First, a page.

In what is somewhat of a departure from historical precedent the Ministry of Finance and Reserve Bank of Zimbabwe put out a joint statement confirming the receipt of close to US$1 billion worth of Special Drawing Rights from the International Monetary Fund. While the joint statement was in a rush to explain how the money will be used little was done to educate the nation on the nature of Special Drawing Rights or the details of how they will be used. What was disclosed is that propping up the local currency, which has only depreciated 4.8% officially in 2021.
Special Drawing Rights
There’s been a bit of confusion over what Special Drawing Rights are. The International Monetary Fund is an international fund that is made up of 190 member institutions. Special Drawing Rights are foreign exchange reserve assets distributed by the IMF to member nations. These are not loans but rather membership benefits. Special drawing rights can be drawn in different currencies of choice such as the US Dollar, Yen, Euro and more. This is money that a country can use for various purposes.
Plans for the Money
In the joint statement, the ministry and apex bank pointed out that the bulk of the money will be used to alleviate foreign currency shortages in the economy. There is merit to this idea as we are well aware of the havoc that foreign currency shortages have caused in the nation over the last half a decade. The official foreign currency auction system has come under criticism of late for failing to allocate currency successfully bid for by buyers on the auction. It has brought into question the foreign currency position of the nation despite Reserve Bank Governor Dr John Mangudya’s insistence that there is enough foreign currency in the nation. The devil is of course in the details and how they plan to support the currency through this. The currency has only depreciated 4.8% this year and indications are that the exchange rate is out of touch with reality. The gap has widened between the official and parallel markets. The money will also be directed to health, education, infrastructure, roads, housing, agriculture and mining. That’s a lot!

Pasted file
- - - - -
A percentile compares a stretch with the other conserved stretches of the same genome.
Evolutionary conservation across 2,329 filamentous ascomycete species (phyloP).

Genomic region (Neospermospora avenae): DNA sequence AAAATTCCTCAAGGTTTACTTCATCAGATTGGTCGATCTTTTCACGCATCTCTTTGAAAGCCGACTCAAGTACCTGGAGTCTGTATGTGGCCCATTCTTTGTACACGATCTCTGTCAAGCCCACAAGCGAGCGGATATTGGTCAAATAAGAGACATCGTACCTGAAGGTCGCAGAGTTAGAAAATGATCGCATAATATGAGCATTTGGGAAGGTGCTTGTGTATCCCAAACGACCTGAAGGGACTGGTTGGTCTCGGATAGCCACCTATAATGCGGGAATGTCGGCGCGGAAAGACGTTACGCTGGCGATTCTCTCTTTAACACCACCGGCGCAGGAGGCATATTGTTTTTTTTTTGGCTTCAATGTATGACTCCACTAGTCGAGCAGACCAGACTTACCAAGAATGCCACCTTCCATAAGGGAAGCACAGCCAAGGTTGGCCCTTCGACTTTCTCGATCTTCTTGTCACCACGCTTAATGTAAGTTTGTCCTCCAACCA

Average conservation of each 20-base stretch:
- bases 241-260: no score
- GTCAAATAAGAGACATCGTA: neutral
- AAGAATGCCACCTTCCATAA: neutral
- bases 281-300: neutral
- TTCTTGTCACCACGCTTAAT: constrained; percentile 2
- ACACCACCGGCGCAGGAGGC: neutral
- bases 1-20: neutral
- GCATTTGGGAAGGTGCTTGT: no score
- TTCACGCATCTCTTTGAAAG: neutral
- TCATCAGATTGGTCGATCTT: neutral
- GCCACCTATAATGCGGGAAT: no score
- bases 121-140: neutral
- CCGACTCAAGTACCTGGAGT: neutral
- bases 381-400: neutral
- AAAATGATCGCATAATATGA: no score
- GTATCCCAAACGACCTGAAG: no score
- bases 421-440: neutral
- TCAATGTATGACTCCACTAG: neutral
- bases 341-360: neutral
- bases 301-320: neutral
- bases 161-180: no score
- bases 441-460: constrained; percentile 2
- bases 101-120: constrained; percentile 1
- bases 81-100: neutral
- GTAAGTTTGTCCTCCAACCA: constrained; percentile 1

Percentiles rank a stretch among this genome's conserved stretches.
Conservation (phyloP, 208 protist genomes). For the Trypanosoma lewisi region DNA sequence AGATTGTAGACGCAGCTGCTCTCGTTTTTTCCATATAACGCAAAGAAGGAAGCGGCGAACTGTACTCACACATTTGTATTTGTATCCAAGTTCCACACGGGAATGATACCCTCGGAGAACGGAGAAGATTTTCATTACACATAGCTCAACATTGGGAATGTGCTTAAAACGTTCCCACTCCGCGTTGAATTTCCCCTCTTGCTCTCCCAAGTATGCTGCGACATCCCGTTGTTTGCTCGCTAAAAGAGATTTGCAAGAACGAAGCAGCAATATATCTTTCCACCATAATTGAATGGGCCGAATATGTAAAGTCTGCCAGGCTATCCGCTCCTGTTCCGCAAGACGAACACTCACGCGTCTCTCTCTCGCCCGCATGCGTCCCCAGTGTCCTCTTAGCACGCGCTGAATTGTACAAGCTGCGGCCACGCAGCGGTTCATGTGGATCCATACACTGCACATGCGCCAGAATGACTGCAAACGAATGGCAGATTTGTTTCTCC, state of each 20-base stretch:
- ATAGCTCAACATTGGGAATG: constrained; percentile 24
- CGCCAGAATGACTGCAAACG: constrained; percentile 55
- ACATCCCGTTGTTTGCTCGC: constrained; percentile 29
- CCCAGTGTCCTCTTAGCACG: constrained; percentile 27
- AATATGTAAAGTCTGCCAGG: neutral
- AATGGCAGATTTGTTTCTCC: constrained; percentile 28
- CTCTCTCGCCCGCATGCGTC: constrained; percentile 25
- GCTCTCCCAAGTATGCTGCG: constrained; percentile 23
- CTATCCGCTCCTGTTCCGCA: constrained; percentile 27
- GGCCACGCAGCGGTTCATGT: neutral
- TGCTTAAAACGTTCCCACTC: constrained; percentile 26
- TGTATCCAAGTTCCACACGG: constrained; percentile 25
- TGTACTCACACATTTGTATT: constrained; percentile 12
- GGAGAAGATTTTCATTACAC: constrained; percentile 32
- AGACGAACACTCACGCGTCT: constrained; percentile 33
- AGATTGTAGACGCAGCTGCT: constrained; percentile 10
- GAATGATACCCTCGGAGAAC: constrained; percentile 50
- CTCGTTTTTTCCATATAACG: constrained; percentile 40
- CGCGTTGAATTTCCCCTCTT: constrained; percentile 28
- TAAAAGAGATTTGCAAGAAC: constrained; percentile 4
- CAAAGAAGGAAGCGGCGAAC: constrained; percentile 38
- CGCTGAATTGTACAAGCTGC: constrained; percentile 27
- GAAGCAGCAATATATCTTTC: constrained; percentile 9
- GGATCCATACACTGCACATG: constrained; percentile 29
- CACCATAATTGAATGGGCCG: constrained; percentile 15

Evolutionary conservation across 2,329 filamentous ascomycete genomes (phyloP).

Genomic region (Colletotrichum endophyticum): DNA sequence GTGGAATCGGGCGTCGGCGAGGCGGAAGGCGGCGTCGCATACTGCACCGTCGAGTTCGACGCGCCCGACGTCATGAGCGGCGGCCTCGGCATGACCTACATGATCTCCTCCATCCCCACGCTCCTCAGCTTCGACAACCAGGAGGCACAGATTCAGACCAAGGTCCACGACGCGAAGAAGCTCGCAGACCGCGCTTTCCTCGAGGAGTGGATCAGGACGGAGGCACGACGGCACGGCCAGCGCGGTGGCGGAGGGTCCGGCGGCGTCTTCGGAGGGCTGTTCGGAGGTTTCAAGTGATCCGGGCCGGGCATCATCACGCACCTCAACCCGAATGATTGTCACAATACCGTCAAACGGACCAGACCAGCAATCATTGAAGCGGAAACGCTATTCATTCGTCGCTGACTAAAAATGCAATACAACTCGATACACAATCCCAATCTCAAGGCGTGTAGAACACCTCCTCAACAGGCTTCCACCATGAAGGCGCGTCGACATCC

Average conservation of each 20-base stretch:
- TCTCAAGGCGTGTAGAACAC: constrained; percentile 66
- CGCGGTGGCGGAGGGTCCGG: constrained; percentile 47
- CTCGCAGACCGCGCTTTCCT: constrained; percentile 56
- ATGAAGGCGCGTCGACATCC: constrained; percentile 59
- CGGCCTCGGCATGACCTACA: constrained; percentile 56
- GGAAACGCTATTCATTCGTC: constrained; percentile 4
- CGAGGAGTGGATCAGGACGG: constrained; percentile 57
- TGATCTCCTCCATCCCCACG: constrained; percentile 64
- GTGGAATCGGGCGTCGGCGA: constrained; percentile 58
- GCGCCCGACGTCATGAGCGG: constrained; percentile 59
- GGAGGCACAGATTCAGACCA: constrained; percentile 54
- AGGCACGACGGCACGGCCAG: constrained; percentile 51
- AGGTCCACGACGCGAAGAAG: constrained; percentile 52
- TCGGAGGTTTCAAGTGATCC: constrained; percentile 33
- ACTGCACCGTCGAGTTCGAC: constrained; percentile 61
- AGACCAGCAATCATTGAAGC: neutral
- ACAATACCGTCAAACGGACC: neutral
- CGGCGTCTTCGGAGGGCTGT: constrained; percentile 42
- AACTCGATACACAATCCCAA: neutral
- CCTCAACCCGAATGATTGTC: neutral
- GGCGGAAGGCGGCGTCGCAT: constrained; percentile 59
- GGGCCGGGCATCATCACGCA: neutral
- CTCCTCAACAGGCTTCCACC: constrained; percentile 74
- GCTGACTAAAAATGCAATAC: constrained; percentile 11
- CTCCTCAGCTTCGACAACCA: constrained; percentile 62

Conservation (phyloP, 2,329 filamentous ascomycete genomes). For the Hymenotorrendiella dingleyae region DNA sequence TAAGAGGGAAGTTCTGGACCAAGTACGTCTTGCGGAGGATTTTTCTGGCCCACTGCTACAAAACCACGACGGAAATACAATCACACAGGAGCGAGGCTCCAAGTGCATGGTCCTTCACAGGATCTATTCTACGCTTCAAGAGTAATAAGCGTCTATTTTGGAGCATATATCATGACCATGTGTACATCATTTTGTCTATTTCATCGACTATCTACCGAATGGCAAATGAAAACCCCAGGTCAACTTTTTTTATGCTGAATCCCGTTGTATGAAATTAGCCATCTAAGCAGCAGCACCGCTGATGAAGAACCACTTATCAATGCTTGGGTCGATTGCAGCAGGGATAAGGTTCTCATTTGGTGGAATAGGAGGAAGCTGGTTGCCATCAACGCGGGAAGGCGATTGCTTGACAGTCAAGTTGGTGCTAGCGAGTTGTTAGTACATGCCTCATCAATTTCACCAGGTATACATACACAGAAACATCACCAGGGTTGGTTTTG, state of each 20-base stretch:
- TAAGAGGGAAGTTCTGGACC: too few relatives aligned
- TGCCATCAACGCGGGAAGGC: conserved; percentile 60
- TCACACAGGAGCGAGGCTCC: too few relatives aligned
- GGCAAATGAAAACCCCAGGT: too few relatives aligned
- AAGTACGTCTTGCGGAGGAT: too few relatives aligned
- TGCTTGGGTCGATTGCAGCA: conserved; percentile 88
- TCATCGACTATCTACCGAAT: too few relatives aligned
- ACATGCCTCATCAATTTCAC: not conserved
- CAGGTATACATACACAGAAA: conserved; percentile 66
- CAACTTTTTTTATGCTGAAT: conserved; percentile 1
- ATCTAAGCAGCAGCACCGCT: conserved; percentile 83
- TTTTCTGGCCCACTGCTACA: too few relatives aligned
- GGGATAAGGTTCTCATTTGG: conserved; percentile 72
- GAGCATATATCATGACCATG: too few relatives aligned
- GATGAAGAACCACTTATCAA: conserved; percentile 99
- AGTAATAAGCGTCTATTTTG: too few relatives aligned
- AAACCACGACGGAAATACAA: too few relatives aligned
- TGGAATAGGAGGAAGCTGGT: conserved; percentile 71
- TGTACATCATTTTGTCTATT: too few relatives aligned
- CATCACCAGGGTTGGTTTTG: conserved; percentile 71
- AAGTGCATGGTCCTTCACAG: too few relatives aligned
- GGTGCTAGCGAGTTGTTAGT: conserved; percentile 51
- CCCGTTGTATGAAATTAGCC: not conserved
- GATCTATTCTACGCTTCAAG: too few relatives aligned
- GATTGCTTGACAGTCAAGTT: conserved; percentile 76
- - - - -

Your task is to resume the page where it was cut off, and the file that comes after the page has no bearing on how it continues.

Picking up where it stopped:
Could there be better uses for the money? Many seem to think so and I agree with some of those opinions. Our foreign currency shortages have root causes in our dependence on imports and supporting productive industries to substitute imports while boosting those industries with export potential is certainly a noble idea. Supporting the auction system goes some way towards doing this but a more deliberate approach might be more effective. This could also be a good opportunity to encourage exporters by giving exporting businesses a holiday on foreign currency surrender. Of course, without detailed plans, it is unfair to compare the government’s plans with our wishes.
While the economic situation in Zimbabwe makes all wins worth celebrating no matter how small we should take an objective look at Zimbabwe receiving these SDRs. It’s much-needed money at a time when we could surely use it. That said it is not the answer to all our problems. We however hope that it can be the answer to some of our problems.